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Record temperatures reached in Vegas as deadly heat wave continues

By Martin Griffith

Associated Press

POSTED:
LAST UPDATED: 05:33 p.m. HST, Jun 30, 2013


LAS VEGAS >> A dangerous heat wave continued to bake much of the Southwest today, sending people to the hospital and tied or broke records this weekend.

The mercury shot up to 117 degrees in Las Vegas today to tie the city's all-time record high and to cause more discomfort for residents and tourists in the sprawling desert city.

National Weather Service forecasters say since Las Vegas began keeping weather records in 1937, the only other times the temperature reached 117 degrees were on July 19, 2005 and July 24, 1942.

Temperatures continued steadily upward after Las Vegas saw an overnight low of 89 degrees this morning. That reading tied the city's record highest minimum temperature for the date set in 2009 and 1994.

Las Vegas authorities say seven more people were taken to the hospital with heat-related problems as of early this afternoon and the most serious case involved an adult who has no air conditioning at his home.

On Saturday, a man died and another was hospitalized in serious condition in heat-aggravated incidents in Las Vegas.

The National Weather Service's thermometer recorded a peak temperature of 128 degrees in Death Valley National Park, which ties the record for the hottest June day anywhere in the country. However, the Los Angeles Times reports that the National Park Service thermometer — 200 yards away — recorded a temperature of 129.9, which shatters the record for June.

Triple-digit heat struck again elsewhere in Southern California, while metropolitan Phoenix saw just a slight drop in temperatures after experiencing record-breaking heat Saturday.

Six half-marathon runners in Southern California were hospitalized TOday for heat-related illnesses. A day earlier, paramedics responding to a Nevada home without air conditioning found an elderly man dead.

Runners in the Southern California race who required medical attention were extremely dehydrated, and some experienced cramps, Pasadena Fire Department spokeswoman Lisa Derderian said. Several other runners were evaluated along the route but weren't taken to the hospital, she said.

Paramedics were deployed along the 13.1-mile race, and buses with air conditioning were provided for runners to cool off. The event was supposed to be a marathon, but it was downgraded due to low turnout last year.

Hikers, bikers and dog walkers were scarce on typically busy trails in the Santa Monica Mountains above Los Angeles. At midday, two women and a panting German shepherd huddled in a rare sliver of shade along a fire road before striking out in the hot sun.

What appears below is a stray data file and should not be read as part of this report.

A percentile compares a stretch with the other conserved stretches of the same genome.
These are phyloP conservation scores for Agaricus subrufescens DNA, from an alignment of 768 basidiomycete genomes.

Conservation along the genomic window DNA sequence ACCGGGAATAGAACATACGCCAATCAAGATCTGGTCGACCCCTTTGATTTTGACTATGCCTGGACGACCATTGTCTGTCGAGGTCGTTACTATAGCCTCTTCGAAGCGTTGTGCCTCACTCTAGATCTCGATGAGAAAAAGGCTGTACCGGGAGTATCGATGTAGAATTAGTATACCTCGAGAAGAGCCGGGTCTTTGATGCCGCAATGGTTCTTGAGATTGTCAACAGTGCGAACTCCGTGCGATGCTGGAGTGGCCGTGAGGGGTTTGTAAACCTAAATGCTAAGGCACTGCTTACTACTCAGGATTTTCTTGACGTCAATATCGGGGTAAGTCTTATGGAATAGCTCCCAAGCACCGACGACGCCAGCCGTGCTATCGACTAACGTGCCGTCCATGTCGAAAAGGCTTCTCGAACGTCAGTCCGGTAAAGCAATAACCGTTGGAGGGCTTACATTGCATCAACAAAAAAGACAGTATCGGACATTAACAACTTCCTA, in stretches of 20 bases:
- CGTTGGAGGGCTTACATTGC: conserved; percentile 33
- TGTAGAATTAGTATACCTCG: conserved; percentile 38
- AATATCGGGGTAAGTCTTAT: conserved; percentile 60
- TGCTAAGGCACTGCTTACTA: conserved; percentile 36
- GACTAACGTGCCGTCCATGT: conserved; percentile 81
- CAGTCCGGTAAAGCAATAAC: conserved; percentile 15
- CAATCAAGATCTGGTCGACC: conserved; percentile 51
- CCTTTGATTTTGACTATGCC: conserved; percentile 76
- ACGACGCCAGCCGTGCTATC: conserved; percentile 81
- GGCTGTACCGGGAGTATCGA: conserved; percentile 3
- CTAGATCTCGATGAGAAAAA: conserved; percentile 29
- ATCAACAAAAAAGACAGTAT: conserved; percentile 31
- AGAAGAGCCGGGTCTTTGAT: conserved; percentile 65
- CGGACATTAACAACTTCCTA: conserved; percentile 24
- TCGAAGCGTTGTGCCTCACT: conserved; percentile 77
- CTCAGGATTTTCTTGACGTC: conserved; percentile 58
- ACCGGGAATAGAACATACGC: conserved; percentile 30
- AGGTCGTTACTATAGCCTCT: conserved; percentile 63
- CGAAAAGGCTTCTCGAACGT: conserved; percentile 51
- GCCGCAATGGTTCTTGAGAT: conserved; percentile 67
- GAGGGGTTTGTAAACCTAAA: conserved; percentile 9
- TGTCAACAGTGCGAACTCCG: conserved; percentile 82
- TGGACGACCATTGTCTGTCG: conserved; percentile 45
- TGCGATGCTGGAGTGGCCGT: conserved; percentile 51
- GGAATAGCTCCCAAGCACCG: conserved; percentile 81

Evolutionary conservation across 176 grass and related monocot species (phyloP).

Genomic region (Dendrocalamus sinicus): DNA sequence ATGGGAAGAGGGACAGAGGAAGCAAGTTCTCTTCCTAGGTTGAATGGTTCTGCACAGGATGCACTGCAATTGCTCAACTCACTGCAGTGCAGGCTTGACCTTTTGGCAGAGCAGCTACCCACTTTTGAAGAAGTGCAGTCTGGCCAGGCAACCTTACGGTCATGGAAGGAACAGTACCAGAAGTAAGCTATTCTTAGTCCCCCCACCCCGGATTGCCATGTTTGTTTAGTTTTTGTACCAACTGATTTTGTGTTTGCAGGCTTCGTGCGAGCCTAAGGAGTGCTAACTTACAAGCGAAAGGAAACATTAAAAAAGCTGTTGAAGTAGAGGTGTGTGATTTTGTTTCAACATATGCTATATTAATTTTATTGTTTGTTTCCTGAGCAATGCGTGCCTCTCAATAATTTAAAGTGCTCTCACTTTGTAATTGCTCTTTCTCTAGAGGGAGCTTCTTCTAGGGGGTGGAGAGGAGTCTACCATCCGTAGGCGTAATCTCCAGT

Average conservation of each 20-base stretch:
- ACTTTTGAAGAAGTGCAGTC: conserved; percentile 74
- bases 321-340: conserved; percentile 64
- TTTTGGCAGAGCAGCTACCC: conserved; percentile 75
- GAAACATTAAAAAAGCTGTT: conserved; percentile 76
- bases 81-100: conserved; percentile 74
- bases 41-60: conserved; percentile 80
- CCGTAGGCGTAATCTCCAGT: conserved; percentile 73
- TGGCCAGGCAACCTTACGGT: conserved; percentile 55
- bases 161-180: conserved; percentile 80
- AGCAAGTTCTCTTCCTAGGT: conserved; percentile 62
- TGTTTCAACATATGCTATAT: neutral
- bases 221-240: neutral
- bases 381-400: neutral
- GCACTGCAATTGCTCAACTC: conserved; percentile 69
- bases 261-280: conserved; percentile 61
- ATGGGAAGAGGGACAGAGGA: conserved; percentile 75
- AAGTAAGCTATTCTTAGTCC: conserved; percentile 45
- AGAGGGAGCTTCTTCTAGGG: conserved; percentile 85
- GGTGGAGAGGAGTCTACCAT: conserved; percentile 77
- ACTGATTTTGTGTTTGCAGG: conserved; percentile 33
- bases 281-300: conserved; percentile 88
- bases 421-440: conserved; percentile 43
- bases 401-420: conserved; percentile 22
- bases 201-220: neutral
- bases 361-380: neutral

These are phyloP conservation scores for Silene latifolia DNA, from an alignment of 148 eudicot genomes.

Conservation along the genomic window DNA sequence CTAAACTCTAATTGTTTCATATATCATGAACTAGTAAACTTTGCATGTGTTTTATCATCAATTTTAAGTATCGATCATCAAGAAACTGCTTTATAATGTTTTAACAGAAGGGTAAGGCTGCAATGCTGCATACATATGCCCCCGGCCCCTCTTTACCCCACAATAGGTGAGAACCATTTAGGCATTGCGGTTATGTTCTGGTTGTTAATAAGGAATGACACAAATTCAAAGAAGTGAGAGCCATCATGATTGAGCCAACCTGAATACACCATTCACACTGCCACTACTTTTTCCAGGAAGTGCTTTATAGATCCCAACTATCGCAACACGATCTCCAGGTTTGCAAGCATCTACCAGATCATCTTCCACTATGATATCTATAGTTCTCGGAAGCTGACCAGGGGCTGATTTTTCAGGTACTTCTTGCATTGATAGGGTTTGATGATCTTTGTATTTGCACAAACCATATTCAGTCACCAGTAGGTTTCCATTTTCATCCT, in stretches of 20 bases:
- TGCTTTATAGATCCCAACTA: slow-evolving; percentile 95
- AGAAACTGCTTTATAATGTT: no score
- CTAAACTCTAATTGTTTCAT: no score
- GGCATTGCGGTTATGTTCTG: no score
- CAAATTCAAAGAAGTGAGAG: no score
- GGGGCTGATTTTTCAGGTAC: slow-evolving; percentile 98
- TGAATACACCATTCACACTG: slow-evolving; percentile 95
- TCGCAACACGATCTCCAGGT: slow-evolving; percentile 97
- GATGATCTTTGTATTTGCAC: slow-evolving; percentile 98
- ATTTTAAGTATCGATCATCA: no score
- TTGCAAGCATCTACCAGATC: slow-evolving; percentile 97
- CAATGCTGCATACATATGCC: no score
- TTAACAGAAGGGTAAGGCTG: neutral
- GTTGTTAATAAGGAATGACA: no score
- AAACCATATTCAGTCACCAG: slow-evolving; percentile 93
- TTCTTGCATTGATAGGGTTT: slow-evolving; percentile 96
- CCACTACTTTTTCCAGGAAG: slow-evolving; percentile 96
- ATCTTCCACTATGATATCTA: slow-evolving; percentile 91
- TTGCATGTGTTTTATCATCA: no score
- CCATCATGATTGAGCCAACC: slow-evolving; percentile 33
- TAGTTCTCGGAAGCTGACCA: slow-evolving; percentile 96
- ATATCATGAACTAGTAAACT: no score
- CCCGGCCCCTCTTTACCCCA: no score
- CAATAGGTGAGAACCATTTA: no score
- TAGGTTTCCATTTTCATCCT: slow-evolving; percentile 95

Atop San Vicente Peak, cyclist Jeff Disbrow, 49, of Santa Monica was clad in black and lathered in sweat as he took a break and refilled his water bottle.

"It's not the best day to be out here — unless you want to suffer," he said. "It's like Arizona."

In Utah, a record 105-degree heat caused an interstate on-ramp to buckle in Salt Lake City, and hampered firefighters in their battle against three wildfires. The Interstate 215 on-ramp had to be closed for four hours Saturday night after a short section of it expanded, Utah Department of Transportation spokesman John Gleason said.

The section looked like a pothole before it was repaved, he said. No problems were reported, and traffic was rerouted around the closed lane.

Phoenix Fire Department spokesman Larry Nunez said the city hasn't seen any deaths that were classified as heat-related, but emergency workers have gotten 98 heat-related calls within the metro area since Friday morning.

The 119-degree high in Phoenix on Saturday marked the fourth-hottest day in metro Phoenix since authorities started keeping temperature records more than 110 years ago. The high temperature for the metro area hit 115 on Sunday.

Temperatures could drop slightly in Phoenix within the coming days as monsoon storms are expected to make their way through the state. Such storms could bring cloud cover but could produce more humidity and possibly contribute to dust storms.

Several Southern California communities set same-day record highs Saturday including Palm Springs, where the mercury peaked at 122 degrees. In Northern California, Redding reported a high of 110, Sacramento had 107 while Fresno saw 109.






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